Monday, February 20, 2017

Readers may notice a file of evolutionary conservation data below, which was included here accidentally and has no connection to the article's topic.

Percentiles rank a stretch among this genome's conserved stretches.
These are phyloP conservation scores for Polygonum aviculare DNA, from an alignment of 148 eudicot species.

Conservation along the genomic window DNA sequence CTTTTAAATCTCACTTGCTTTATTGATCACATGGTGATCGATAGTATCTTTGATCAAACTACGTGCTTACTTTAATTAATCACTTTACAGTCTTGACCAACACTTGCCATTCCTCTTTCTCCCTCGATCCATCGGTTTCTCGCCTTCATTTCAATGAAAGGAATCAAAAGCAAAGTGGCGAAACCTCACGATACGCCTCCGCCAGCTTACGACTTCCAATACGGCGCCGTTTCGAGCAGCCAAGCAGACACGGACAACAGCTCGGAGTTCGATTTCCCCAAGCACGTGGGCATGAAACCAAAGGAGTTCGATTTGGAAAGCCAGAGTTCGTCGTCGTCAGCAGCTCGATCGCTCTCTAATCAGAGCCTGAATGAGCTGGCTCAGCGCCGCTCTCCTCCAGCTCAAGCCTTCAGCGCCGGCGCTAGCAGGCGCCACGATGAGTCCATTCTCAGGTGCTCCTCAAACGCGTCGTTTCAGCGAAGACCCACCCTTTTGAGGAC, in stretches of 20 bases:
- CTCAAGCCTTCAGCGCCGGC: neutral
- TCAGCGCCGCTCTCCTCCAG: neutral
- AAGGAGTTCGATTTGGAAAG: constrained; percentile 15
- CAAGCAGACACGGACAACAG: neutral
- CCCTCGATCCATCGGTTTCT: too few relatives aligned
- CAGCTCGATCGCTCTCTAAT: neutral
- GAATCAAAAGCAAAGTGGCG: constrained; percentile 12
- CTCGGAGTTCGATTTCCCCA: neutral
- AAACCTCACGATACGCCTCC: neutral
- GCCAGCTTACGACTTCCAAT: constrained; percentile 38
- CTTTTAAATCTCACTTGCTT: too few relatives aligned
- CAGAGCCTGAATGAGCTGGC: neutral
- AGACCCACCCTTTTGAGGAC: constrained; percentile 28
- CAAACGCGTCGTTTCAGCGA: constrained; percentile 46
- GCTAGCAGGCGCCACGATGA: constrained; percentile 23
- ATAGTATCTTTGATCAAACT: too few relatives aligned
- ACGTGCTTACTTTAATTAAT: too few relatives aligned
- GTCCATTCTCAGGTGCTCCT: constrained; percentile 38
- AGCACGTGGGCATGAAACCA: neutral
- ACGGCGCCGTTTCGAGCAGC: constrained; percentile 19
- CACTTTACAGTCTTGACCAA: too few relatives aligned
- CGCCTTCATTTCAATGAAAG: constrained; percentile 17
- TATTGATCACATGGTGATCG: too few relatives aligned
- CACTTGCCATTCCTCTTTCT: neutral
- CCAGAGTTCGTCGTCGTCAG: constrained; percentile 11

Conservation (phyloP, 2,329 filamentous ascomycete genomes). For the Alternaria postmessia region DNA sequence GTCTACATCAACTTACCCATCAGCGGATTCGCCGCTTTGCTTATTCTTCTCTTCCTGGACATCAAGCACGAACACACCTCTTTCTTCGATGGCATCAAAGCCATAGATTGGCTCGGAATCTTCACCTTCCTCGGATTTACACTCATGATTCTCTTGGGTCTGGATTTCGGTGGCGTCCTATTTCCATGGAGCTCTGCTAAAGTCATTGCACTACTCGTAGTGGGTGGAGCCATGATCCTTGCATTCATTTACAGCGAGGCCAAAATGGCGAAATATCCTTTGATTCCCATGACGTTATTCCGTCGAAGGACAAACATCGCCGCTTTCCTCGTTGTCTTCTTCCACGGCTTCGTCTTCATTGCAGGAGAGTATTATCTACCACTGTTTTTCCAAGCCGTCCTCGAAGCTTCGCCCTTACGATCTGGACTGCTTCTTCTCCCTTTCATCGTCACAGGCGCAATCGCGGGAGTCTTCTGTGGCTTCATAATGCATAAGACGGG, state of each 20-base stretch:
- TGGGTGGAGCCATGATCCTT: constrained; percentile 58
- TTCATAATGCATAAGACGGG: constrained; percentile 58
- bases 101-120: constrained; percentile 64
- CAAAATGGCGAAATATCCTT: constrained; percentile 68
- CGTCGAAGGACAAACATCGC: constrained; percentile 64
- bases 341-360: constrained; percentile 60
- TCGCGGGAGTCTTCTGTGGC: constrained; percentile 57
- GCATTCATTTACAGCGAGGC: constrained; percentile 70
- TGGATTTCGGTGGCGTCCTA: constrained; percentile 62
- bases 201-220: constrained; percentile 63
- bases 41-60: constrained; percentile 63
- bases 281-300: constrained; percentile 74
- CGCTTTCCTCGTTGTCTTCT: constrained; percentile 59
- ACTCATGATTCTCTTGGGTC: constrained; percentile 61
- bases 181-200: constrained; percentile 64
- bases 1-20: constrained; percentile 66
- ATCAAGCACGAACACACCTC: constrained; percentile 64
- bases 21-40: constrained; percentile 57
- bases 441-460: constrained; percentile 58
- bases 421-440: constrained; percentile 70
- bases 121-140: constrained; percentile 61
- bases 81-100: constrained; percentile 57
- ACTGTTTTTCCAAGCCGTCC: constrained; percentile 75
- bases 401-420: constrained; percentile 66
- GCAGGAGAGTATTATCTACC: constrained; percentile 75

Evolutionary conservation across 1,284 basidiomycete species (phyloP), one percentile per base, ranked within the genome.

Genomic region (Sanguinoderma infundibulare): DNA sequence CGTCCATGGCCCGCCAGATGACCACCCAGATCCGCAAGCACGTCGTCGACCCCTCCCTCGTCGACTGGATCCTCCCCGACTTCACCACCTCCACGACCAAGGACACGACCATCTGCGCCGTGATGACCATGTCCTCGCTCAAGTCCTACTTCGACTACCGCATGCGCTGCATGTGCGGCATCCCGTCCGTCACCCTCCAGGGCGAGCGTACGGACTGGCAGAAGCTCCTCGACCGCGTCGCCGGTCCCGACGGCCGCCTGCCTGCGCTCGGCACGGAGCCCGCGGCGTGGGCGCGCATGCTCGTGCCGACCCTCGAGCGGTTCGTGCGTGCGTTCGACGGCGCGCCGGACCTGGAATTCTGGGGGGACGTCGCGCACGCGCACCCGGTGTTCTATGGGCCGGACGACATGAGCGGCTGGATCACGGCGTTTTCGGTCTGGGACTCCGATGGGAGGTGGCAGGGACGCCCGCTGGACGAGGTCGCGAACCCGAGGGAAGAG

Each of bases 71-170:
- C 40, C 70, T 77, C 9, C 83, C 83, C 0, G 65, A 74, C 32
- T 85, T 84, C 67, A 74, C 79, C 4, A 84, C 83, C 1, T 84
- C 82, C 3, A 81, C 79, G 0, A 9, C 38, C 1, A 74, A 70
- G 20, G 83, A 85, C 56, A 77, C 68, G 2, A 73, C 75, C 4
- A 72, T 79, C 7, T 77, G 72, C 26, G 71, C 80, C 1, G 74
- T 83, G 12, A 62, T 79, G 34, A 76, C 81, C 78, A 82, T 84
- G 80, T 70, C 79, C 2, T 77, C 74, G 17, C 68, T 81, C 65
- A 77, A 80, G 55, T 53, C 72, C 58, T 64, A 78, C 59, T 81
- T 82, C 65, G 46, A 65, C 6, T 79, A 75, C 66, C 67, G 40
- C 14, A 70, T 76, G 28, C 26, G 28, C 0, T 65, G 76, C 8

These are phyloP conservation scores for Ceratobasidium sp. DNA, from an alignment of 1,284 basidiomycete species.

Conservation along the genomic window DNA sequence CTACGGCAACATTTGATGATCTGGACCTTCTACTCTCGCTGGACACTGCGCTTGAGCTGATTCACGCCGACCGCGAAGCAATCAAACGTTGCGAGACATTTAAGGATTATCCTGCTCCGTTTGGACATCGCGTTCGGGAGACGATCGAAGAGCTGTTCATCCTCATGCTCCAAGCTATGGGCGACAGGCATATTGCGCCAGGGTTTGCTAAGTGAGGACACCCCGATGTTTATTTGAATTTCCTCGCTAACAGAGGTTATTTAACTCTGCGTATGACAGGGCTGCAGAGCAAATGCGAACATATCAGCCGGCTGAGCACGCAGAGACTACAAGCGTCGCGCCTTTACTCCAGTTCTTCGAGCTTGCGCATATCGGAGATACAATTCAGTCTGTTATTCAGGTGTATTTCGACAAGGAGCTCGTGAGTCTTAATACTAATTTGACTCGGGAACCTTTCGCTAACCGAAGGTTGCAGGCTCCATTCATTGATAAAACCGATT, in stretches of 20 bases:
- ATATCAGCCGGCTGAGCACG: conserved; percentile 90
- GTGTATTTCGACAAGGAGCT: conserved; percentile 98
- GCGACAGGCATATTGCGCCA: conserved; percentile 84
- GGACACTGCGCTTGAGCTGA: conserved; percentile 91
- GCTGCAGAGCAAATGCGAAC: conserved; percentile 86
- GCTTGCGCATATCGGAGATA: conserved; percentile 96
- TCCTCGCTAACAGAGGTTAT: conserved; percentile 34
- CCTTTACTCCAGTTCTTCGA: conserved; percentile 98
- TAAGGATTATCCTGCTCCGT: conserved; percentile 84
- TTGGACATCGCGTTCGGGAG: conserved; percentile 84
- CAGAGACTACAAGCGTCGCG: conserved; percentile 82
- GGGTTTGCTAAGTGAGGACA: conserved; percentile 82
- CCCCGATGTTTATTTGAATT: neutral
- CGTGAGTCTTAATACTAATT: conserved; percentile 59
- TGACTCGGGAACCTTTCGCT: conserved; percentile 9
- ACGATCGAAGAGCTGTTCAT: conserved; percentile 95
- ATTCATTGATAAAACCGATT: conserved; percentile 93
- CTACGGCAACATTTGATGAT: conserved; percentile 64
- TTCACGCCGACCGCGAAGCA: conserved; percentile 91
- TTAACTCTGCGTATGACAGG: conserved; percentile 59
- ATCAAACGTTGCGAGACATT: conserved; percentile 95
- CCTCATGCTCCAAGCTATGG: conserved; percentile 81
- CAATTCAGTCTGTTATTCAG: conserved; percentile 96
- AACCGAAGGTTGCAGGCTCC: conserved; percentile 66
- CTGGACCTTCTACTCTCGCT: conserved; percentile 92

I am looking over the list of outcomes I am paid to teach so that I can write up my APR, the annual performance review. OK, fair enough. One has to have a goal when asking twenty-five freshly-scrubbed nineteen-year-olds to point their little brains toward a writing assignment. I read the SLOs, and find that students will "read in ways that contribute to their rhetorical knowledge as writers." Hmmmm. If I put my brain in the head of a first-year student who has had trouble with writing and English classes most of his-her life, I would go stone cold. What the hell does that even mean? I have a PhD in rhetoric, and don't quite see how I supposed to do that. I can only imagine what my students understand from the high order of abstraction. Yes, I see that students should learn to read as writers: look for the strategies and forms in a text, that we would have to practice that, talk through it, work in groups and produce that level of discussion, speculate about the context, but all of that is far less abstract than the stated goal. If we start with what students might already know, if we invite them to "respond" and then to look at "how?" and maybe "why?" with terms like focus, structure, development, then they would have something to hang onto; then we might make a big jump to how that speaks to "rhetorical knowledge" (though that level of abstraction still feels like an upper-division or graduate level goal). I have to say that emphasizing this level of abstraction at the cost of giving students real experience in composing and revising is a recipe for disengagement and frustration. Better would be to let them find a reason for writing and then help them puzzle out which genre works best given their purposes and audience. Once we were in the thick of it, we could look at choices they are making, and introduce the idea of rhetoric. Then some of that abstraction might make more sense. Coming at them with abstractions blazing and telling them to develop the knowledge seems bass ackwards to me. Yes, I have to live within this outcomes and data-crazy teaching world. What's a teacher to do? Write it up and get out, I guess.

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